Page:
Adelaide then proposed that one of us should remain as governess to the four children, but the new Bishop’s heartless wife refused to countenance the prospect of a governess with four dependent sisters, and moreover proposed that the Chosen Sacrifice should move out of her bedroom in favour of the nasty brats and instead take the small back bedroom whose chimney smokes! We instantly expressed our opinion of her rude ingratitude, and departed on the next train to New Trinovantium.

I think Blanche was a little disappointed to leave the stepson, but really, I cannot believe that even dear Blanche would so demean herself as to remain in the house of a man with such an uncharitable mother – and one, besides, with a squint. (In any case, he paid no attention whatever to Blanche and could not, I vow, distinguish her from Beebee, though he paid the most flattering attentions to me, poor fellow).

At Adelaide’s insistence we spoke with our Sainted Father’s lawyers, and here is where the story becomes one of joy mixed with the ever-present woe – for ah! Mina! how can I express the feelings which coursed through my girlish bosom on the first occasion I laid eyes upon my own, my very own dearest Harold! He was seated in the waiting-room of the law firm’s chambers, and I do not know which of his masculine beauties it was that first emboldened my eye to look further – perhaps his fine whiskers, or his strong and decided chin – but I think upon the whole it was his diamond tie-pin and the large collection of gemstone and genii-crystal fobs depending from his watch-chain.

He was all readiness to be of assistance to us – springing to his feet to offer me a chair out of the draught, fetching an illustrated paper for the twins to look at, even kneeling down on the hearthrug to play spillikins with Judith. Adelaide was inclined to be prim with him, but I could see at once that a good heart beat beneath his fashionable brocade waistcoat.

It seemed that he had come to consult the firm concerning a claim being brought against his brother – yes, indeed, I am sure it was his brother, though strangely enough no brother attended our wedding – by some flaunting hussy with ingeniical parts who believed herself to have been insulted. I do not know in what way she was insulted, and it would not have been proper for me to have enquired, but I am sure that she was no better than she should have been, and I am glad of the true manliness of Harold’s nature which has caused him to never mention the matter to me again or since.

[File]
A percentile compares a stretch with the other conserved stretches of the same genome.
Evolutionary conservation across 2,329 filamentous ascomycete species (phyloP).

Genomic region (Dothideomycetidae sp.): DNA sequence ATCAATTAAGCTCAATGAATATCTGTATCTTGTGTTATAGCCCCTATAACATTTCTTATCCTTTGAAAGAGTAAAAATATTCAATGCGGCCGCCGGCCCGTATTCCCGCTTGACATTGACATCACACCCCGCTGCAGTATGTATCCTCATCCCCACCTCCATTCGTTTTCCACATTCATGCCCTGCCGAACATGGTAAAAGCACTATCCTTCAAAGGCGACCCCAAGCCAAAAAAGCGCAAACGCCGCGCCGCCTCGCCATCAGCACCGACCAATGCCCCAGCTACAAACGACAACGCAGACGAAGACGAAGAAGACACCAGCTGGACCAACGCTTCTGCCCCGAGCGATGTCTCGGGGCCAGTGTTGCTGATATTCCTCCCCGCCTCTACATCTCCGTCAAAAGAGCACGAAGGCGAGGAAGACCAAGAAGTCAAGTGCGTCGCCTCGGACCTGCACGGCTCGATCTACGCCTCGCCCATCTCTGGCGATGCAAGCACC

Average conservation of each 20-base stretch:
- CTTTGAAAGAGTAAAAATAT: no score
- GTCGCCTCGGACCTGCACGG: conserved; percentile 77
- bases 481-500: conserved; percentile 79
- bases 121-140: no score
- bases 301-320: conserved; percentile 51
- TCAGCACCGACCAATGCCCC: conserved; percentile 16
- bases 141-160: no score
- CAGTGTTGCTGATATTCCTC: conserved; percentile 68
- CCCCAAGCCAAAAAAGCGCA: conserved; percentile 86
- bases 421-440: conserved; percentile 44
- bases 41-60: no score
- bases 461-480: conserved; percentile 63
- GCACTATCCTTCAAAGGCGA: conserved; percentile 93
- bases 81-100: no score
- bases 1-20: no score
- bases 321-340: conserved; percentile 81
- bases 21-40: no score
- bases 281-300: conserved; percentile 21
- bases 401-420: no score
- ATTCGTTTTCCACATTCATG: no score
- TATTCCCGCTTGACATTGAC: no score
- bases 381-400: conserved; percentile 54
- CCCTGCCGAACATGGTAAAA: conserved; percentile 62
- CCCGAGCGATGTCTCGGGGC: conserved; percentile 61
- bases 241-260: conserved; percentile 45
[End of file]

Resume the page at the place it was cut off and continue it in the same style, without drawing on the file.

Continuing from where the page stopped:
Instead I poured out my heart to him concerning my father and the Creature and how we had indeed been left almost destitute – with only the pittance our Sainted Father had left to our share, and a trifling amount in the ten percents bequeathed by our Lamented Mother – why, it was barely enough for us to set up together in a townhouse on the edge of the fashionable part of the town, and besides, we should have to disburse some part of our scant resources to Aunt Lucy or some other indigent female to live with us, for Adelaide swears she is not old enough to live without a chaperone! With servants and a carriage to consider, not to mention a good education for dearest Judith and materials for the twins to continue their feather-work and I my sketching, I dare say we should have had no more between us than five thousand imperials a year!

I could see that Harold was moved to the truest sympathy by our story, for he did not point out that a curate’s stipend begins at two hundred and fifty imperials a year like some other Unfeeling Persons, nor that the twins’ feather-work is of no use to anybody and merely makes visitors sneeze. Instead, he twirled his whiskers between his fingers in the most killing manner, and asked me some questions about the Creature’s inheritance in airships. I said that I supposed it was all in a Trust, and at that he seemed to lose interest. O, Mina, I do not know how I could have doubted the heart of such a true gentleman! – but doubt him I did, for after that day we did not see him again for two months, though I told him our direction and suggested he might call.

From lodgings in New Trinovantium we went – much against my will – to live with Aunt Lucy in a horrid resort where the twins flirted revoltingly with officers and the sea air destroyed my poor nerves. From there we were summoned to the capital once more, to perform the charitable duty of attending the funeral of the Creature’s mother. Was she grateful for our support? No, she was not, nor did she consider our feelings in having been bereaved of what was almost a grandmother (not that I had ever met the lady, but I do not see that that signifies).